Doubts raised on market rebound

27/05/2010 | Taimur Ahmad

Global markets surged for a second day yesterday following a bout of turmoil not seen since the dark days of the global financial crisis. But leading economists warned that the global recovery remained on thin ice

Global markets surged for a second day yesterday following a bout of turmoil not seen since the dark days of the global financial crisis, as fears of a eurozone meltdown appeared to recede.

But leading economists warned that the global recovery remained on thin ice – and that that would not change, even after factoring in resurgent demand from emerging economies.

Stocks rebounded sharply after a three-day decline, as China said it remains a committed investor in Europe, quelling fears that the region’s debt crisis would spread. But experts remained unconvinced the rally would be sustained given what they see as a bleak outlook for global growth.

Willem Buiter, chief economist at Citi, told Emerging Markets: “Whatever contribution to global growth the advanced industrial countries are providing now – and it’s already modest – will become even more modest.

“Even accelerating demand from emerging markets is not going to keep up growth globally.”

As Emerging Markets went to press the FTSE All-World equity index was up 2.6%, commodities prices had edged higher and high-yielding currencies were back in favour. Meanwhile the MSCI Emerging Markets Index advanced 2.3%, extending Wednesday’s 3.2% rally.

But Buiter cautioned on excessive investor enthusiasm for emerging market assets. “This exuberant growth in emerging markets, and the asset boom and bubble which is beginning to accompany it, will lead to a familiar boom, bubble and bust cycle,” he said.“The next global downturn will come from the emerging markets rather than the advanced countries.”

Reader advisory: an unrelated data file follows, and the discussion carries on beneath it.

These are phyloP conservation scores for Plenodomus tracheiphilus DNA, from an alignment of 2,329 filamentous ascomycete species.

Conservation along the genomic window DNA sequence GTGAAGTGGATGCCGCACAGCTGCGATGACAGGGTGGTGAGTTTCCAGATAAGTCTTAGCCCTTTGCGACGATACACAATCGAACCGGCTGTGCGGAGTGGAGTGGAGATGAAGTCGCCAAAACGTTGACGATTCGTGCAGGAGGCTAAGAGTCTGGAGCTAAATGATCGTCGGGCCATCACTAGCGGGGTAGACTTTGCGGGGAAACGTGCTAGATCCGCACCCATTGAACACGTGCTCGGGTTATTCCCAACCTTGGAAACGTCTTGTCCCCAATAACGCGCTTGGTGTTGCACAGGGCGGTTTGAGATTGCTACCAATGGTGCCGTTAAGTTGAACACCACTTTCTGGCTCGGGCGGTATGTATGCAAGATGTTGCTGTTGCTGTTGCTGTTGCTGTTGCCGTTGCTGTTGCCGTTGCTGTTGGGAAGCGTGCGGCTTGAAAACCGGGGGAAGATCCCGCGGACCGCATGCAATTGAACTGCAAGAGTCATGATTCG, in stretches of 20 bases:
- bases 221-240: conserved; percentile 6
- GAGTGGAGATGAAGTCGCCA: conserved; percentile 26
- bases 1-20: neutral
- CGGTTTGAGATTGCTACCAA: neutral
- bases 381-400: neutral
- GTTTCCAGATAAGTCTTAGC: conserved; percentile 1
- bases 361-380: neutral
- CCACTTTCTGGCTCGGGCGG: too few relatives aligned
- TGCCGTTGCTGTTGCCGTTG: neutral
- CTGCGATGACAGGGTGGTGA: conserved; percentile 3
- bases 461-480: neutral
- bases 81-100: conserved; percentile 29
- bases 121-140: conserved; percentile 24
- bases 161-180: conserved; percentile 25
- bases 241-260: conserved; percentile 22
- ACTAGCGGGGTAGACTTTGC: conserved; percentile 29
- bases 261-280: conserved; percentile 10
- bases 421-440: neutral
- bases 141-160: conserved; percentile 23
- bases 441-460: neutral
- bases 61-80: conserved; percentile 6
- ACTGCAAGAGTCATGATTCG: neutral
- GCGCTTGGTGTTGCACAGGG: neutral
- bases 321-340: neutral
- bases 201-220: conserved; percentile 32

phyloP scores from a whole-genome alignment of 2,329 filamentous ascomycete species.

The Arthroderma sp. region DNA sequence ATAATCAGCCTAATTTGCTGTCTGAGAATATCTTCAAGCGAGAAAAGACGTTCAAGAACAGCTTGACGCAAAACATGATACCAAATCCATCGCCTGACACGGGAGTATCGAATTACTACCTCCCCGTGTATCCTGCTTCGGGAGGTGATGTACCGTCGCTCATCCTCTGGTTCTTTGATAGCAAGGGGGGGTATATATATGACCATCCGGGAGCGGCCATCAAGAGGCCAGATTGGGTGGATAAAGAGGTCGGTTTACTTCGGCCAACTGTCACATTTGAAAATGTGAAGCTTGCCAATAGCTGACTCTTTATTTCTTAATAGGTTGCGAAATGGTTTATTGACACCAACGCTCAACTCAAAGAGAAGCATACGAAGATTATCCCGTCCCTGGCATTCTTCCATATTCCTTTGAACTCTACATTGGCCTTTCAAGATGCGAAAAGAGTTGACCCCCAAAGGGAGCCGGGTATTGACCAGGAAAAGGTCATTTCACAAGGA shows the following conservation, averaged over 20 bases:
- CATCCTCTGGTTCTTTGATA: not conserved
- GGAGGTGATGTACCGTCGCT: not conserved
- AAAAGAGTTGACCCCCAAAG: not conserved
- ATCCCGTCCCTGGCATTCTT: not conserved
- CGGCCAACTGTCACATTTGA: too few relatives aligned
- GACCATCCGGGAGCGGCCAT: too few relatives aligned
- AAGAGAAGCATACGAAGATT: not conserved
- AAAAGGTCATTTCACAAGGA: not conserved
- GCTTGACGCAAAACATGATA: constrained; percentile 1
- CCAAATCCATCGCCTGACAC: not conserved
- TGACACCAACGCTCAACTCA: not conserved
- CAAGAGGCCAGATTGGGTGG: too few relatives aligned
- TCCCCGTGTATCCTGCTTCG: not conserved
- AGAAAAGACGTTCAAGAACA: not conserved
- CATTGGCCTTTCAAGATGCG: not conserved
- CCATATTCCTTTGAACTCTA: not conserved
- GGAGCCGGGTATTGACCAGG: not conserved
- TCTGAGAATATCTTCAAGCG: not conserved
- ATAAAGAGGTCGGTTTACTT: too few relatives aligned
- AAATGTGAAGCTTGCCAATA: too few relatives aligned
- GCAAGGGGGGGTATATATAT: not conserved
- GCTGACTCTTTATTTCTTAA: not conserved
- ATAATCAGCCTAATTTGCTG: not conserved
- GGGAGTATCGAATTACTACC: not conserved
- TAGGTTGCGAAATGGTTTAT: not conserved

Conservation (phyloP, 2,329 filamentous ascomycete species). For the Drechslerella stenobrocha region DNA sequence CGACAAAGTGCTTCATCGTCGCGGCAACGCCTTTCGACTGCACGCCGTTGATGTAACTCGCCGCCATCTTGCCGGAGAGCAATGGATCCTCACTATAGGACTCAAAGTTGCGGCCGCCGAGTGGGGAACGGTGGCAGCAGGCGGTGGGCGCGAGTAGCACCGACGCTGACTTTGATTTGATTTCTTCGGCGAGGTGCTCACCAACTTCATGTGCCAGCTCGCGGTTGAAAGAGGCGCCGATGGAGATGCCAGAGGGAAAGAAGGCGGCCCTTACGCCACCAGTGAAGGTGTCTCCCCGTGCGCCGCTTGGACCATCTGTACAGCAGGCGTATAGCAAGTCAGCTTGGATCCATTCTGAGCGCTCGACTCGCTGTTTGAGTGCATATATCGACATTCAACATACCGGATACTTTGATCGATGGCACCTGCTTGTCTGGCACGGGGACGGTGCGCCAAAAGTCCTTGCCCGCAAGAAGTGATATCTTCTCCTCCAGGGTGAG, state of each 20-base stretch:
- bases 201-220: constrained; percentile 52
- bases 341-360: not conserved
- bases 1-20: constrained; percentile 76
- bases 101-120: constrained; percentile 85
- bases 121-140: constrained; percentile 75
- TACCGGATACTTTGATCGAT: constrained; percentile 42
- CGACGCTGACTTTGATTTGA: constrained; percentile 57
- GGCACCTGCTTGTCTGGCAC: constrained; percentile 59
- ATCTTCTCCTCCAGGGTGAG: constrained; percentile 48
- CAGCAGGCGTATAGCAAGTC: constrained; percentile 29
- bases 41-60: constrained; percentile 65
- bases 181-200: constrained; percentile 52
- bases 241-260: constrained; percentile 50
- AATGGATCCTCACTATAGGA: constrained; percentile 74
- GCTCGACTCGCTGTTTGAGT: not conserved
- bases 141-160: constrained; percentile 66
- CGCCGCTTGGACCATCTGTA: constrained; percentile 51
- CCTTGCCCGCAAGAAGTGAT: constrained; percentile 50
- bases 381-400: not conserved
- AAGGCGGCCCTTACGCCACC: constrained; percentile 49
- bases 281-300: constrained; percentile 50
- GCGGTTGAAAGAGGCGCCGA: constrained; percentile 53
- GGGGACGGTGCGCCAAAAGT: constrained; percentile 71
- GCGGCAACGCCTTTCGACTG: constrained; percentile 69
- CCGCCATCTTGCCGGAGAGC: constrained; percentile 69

Arnab Das, head of strategy at Roubini Global Economics, told Emerging Markets: “The whole world, the global equilibrium has been destabilized by the crisis and the response to the crisis.”

He added that he was “concerned” by an apparent amnesia in financial markets in the wake of the crisis. “The bounce suggested to many that we got through the worst crisis in living memory, so, no big deal, let’s get back to business as usual.”

But he said: “We’re in a transition from an unsustainably high growth rate and level of activity” to “a more reasonable place”.

“Markets can’t just all go up because we’re pulling back from Armageddon. They have to differentiate,” he said. “I think we’re well into that process, and it’s going to have to continue for a few years now.”

Das said that emerging market growth and investment could suffer as surging capital inflows and upward pressure on currencies stoke inflation. “The flipside of very easy money continuing in the developed world is the export of inflation to emerging markets that are still pegging [their currencies] to the dollar.”

While he said that this dynamic would not necessarily imply a “macro crisis” for emerging markets, it would nevertheless mean “financial instability, which has to be tackled with tighter monetary policy slowing down the recovery in these countries.”

Experts in Abidjan warned this week that Africa remained vulnerable to European contagion through financial and trade channels, while others cautioned that the region is also dangerously exposed to an overheating Chinese economy.

Konrad Reuss, Standard & Poor’s managing director for sub-Saharan Africa, said that Africa could suffer if heightened risk aversion meant investors shunned emerging and frontier markets in favour of “safe haven” assets. He added: “As long as China will keep growing that will serve as a bit of a cushion.”

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